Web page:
Got the Corsair back home without an MOT. It needed a fair bit of welding to the front end just behind the front valance where the anti-roll bar mounts are. The estimate for the welding was over £200 so I decided to have the car back and do as much my self in preparation and cleaning the affected area ready for welding by some one else.
The plus side to the pre-MOT inspection is that I got advice on other areas needing attention as well as several minor fixes done along the way. The Tappets need to be re-gapped/adjusted and the carburettor needs rebuilding and cleaning as the throttle doesn’t appear to move to full throttle. I also need to source a new or working main beam/indicator steering column stalk due to the full beam light switch not working. On tick over the car ran fine after some adjustments by Hill Top Motors but possibly due to the throttle not opening up enough, driving under load was still tricky with back fire and lacking power. If I was very gentle with the throttle it would be OK.
It would have been nice to have had it on the road for June, but I have got this far taking my time, I don’t want to rush into paying for a welding job that I could help with to save costs.
It was time to get the Corsair to a garage for a pre-MOT check up to see how much more was needed to be done. Driving the old car over to Hilltop Motors, Shaftesbury at 7am was a bit stressful as it was back firing, running rough and the first time I had driven it any distance for over 13 years. I never got fast enough to get beyond third gear but the car felt good with the steering what with the new tie-rod ends and steering idler.
First impressions from Martyn weren’t too bad, a few minor faults like rear brakes were a bit sticky, the full beam light switch was faulty and water leak from the lower cooling hose from a corroded clip. But the main issues were the front anti roll bar mounts which were close to some corrosion on the front cross member. The Corsair will be at the garage for a few days with the hope that it comes away with a MOT.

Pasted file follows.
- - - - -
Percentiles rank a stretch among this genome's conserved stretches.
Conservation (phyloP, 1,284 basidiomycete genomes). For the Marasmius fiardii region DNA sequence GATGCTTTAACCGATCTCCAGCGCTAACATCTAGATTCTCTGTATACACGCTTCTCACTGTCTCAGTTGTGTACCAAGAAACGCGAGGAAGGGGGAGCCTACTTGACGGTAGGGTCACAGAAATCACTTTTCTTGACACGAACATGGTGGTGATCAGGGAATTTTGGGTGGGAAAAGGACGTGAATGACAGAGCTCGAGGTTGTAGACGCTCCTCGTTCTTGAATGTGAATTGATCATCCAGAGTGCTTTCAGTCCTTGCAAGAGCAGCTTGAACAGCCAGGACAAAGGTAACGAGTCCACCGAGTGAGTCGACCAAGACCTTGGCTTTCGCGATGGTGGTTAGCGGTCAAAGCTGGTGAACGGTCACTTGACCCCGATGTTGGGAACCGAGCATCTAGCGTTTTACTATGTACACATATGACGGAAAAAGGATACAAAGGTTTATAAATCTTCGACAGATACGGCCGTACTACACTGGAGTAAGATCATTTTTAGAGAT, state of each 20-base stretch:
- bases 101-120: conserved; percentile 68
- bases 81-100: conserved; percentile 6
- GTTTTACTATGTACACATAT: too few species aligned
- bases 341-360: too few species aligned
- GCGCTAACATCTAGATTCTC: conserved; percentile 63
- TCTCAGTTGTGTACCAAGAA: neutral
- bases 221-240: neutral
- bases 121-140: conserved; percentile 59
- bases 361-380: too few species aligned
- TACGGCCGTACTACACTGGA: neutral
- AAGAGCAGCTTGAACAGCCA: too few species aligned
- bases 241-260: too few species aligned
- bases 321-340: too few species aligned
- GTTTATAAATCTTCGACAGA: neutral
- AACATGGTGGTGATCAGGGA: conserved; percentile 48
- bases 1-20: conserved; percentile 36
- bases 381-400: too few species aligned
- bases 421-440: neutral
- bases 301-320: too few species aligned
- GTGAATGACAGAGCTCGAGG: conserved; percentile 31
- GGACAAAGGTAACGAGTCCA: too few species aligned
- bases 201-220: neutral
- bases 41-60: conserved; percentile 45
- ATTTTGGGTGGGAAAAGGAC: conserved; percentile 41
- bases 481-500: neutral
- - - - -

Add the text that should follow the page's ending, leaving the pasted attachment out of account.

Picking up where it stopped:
Tackling the cooling system was meant to be a fairly straightforward affair, but this is me we’re talking about here. Last week I took a long way around of missed turnings and going back on myself to get to Yeovil to drop off the Corsair radiator at Rayson Radiators for them to recondition. In the afternoon they called back with the price and that they may get it done by the Saturday (in 2 days). So that evening in the garage I decided to prepare the engine for flushing by removing the thermostat housing on the inlet manifold only to shear one of the 2 bolts. Calmly, I set about drilling the broken nut before stopping for the evening and leaving it for a couple more days.
A successful and productive day sorting out a few minor niggles (Sunday 1st May). First the blowing exhaust was sorted out, one of the joins on the left hand down pipe hadn’t completely slid in. Then the return fuel line was re-installed, luckily I had kept it along with the old fuel delivery line, though I had to dig it out from a shelving collapse in the carport. It took a while to wiggle it all in to place which necessitated the prop shaft being dropped down again, the hand brake cable being detached and trim off the rusted and damaged pipe ends.